Tuesday’s Tip: The Breathtaking Sentence

Maciej Ratajski, The Moment You Read it for the First Time

Maciej Ratajski, The Moment You Read It for the First Time, 2013, vinyl lettering on wall (artwork © 2013 Maciej Ratajski, http://www.maciejratajski.com)

Guest Post by Professor Phoebe Zerwick

In my first-year writing classes, I focus mostly on what those of us who teach writing call global issues: using evidence to support a claim, using transitions to keep focus, and organizing material for clarity and purpose. But those of us who love to read know that often it’s the well-crafted sentence that takes our breath away.

I got to thinking about sentences last week when a link to a list of ten best sentences put together by the editors at the American Scholar appeared on my Facebook page. It was a big favorite with my writer friends. Here’s one, by Ernest Hemingway in A Farewell to Arms:  “Anger was washed away in the river along with any obligation.”

A few days later, Roy Peter Clark, the resident writing guru at the Poynter Institute, a center for the study of journalism, explained what makes this sentence so great:

Donald Murray used to preach the 2-3-1 rule of emphasis.  Place the least emphatic words in the middle.  The second most important go at the beginning.  The most important nails the meaning at the end.  Hemingway offers a version of that here. A metaphor of flowing water is framed by two abstractions Anger and Obligation.  That fact that the metaphor is drawn from the action of the narrative makes it more effective.

All this got me thinking about my students and the sentences they write. There’s no box for “breathtaking sentence” in my grading rubric. But a well-crafted sentence sure makes me smile. So what makes for a well-crafted sentence? As with everything in writing, it depends on what the writer wants to say.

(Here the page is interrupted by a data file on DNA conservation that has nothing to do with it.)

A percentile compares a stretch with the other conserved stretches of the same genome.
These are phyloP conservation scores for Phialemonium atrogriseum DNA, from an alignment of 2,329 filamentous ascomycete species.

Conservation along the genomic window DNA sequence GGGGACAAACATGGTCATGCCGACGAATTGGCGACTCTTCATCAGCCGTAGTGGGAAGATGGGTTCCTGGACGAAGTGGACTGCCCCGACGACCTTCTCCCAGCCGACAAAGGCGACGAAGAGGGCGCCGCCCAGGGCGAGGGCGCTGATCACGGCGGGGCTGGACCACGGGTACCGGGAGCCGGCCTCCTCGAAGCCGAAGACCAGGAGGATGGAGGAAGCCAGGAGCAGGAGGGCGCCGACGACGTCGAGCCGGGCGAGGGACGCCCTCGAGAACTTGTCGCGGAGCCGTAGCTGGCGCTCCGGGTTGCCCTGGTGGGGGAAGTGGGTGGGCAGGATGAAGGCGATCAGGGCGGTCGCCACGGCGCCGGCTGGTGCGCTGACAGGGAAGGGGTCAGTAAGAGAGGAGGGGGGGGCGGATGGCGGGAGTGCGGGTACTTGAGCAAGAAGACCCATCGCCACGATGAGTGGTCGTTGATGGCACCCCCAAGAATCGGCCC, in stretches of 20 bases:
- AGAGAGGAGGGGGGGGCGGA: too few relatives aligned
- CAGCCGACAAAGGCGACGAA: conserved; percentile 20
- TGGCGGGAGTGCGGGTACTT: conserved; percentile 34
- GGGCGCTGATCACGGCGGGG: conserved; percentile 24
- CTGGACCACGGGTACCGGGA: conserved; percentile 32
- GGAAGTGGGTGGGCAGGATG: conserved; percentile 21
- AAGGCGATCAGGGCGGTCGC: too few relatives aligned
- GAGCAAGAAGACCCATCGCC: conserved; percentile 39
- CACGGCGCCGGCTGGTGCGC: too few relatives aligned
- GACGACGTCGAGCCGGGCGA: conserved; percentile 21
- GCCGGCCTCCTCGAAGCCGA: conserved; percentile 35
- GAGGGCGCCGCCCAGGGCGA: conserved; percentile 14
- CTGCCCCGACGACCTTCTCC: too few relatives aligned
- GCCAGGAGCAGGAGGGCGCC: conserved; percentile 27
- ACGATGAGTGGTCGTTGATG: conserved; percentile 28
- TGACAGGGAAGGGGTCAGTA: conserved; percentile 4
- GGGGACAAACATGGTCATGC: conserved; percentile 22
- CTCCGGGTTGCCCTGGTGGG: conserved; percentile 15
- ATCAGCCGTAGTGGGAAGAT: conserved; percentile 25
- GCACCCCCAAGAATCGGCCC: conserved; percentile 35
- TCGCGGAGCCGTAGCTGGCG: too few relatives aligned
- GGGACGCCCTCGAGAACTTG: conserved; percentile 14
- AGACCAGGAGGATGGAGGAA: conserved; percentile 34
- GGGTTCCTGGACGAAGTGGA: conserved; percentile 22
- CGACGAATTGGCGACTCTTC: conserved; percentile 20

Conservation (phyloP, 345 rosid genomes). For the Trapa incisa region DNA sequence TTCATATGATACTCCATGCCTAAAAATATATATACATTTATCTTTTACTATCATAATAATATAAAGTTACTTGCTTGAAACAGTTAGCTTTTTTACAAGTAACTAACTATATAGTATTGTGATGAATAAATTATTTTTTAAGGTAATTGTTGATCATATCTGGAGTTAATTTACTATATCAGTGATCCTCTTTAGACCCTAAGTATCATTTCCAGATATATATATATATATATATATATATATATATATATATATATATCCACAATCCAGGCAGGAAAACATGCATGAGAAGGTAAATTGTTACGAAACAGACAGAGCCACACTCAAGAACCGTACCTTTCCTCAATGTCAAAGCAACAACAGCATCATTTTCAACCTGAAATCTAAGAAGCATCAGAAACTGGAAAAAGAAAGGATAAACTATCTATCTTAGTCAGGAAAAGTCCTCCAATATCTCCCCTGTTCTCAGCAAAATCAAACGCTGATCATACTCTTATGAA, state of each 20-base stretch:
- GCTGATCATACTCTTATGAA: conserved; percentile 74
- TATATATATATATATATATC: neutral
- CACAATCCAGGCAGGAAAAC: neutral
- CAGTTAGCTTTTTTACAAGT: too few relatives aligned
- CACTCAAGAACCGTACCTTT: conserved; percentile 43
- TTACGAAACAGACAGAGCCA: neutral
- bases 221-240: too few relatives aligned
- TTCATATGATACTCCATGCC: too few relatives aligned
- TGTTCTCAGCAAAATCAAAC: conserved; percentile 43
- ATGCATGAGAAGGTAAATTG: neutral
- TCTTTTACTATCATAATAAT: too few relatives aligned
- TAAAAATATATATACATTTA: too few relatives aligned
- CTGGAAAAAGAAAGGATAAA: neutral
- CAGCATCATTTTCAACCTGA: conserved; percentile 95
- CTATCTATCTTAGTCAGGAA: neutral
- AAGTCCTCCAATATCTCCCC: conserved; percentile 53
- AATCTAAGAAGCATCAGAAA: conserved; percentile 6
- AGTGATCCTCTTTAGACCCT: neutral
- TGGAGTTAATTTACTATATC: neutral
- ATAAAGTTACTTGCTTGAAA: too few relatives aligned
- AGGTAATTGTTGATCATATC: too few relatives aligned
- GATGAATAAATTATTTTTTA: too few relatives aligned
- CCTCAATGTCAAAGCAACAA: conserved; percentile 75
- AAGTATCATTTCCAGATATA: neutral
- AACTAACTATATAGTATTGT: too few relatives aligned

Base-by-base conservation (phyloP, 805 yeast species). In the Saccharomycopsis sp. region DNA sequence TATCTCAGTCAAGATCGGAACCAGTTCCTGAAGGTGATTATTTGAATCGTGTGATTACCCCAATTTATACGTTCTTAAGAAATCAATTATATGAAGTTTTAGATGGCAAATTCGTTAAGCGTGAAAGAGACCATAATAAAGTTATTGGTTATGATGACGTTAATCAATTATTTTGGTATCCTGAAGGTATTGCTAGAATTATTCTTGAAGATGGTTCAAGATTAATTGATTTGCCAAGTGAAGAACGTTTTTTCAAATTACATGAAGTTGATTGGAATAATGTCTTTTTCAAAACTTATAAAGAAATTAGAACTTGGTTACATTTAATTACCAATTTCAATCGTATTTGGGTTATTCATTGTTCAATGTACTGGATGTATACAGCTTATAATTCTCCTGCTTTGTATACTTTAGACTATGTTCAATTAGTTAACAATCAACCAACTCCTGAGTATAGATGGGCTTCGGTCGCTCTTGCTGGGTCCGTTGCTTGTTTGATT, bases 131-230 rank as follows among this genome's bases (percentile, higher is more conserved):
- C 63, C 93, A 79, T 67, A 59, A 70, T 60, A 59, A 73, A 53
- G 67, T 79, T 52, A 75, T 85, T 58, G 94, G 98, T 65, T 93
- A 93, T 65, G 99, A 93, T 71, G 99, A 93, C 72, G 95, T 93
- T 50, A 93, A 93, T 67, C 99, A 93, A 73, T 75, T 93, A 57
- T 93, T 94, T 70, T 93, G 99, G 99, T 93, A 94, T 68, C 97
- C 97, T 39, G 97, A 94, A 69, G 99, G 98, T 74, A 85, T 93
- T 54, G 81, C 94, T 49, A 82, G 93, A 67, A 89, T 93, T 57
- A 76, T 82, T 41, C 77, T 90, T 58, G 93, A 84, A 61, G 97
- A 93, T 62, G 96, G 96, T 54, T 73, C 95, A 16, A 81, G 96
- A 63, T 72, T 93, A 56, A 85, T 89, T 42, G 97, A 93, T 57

I am often drawn to a well-placed short sentence at the end of a paragraph. It’s not that I have an aversion to long sentences, but I admire brevity. My writing students just finished up a long assignment that asked them to set a personal narrative in a larger context by responding to other writing on the same topic. One student wrote about growing up with a brother who has Asperger’s Syndrome.  He gave me permission to discuss his essay here in this space. He and his brother went to a therapist together all through elementary school never thinking to question why. During one session, the therapist accidentally let it slip. “It is tough sometimes, having a brother with autism?”  The revelation left my student and his brother confused. The experts he’d been reading recommended a better way for therapists to share diagnoses with children: a quiet conversation with the entire family that would have given them the chance to grieve together. But that’s not what happened. The student writer ended the paragraph about therapy with this sentence: “In real life, there were no tears, just unanswered questions; the tears would come later.” The essay was seven pages long, but that single sentence captures so much of the shock and grief and confusion the student writer felt as a child. That took my breath away and made me smile.

Phoebe Zerwick, March, 2014